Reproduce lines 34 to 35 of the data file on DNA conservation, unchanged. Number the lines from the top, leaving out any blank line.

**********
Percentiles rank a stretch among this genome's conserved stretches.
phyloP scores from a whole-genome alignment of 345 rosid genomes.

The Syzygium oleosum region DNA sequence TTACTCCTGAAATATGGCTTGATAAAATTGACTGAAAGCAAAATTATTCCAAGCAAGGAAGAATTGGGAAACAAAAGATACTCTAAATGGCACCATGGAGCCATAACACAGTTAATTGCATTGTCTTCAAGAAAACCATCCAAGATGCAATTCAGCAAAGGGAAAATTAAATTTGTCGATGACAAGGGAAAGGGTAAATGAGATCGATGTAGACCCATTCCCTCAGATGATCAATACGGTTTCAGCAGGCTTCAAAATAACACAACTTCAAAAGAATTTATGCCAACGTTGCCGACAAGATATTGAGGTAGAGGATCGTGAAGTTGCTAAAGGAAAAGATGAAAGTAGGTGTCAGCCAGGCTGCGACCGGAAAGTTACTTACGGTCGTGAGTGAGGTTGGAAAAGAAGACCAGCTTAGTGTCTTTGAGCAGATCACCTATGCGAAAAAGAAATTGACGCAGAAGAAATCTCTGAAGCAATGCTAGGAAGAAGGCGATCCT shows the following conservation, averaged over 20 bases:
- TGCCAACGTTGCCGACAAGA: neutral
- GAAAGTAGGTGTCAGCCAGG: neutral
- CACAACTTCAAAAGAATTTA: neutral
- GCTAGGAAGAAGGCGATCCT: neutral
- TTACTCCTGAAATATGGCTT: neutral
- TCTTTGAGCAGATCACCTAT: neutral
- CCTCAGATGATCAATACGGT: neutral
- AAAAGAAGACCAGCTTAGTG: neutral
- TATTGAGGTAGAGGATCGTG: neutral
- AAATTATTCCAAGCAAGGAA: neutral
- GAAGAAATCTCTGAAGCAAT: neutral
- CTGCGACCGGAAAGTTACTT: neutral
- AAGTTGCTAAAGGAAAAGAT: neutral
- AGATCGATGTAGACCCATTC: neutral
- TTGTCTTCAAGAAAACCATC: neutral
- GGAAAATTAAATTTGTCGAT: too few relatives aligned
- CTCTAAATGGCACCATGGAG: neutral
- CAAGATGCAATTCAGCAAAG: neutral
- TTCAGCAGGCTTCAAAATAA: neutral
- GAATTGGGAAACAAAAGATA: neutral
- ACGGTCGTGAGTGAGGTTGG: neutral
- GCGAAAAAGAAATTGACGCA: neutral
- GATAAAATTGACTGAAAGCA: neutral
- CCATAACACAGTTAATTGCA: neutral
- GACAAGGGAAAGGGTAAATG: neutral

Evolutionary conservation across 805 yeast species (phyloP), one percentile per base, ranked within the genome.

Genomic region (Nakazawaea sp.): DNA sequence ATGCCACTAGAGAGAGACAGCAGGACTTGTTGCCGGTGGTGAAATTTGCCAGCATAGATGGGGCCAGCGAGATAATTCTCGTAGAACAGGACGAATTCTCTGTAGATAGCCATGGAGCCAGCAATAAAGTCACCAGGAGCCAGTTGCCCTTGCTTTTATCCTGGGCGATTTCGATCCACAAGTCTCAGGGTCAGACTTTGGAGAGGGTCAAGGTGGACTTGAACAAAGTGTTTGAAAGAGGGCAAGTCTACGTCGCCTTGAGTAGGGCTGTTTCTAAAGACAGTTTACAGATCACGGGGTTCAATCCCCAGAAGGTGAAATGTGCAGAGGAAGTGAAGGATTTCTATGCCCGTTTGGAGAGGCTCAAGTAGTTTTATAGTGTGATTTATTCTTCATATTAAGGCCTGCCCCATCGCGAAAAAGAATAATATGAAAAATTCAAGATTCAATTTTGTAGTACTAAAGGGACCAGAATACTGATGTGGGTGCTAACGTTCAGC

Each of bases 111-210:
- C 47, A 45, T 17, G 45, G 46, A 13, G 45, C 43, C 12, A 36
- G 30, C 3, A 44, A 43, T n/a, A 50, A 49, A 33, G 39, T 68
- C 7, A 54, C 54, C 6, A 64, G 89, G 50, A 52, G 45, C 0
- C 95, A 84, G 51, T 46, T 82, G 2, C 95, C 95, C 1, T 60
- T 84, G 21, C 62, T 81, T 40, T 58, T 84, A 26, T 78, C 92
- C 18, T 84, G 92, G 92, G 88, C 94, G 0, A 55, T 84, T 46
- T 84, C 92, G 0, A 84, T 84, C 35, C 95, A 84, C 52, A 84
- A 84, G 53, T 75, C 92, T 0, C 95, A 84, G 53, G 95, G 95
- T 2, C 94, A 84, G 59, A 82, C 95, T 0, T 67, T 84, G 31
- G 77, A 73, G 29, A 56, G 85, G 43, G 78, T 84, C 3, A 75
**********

- C 7, A 54, C 54, C 6, A 64, G 89, G 50, A 52, G 45, C 0
- C 95, A 84, G 51, T 46, T 82, G 2, C 95, C 95, C 1, T 60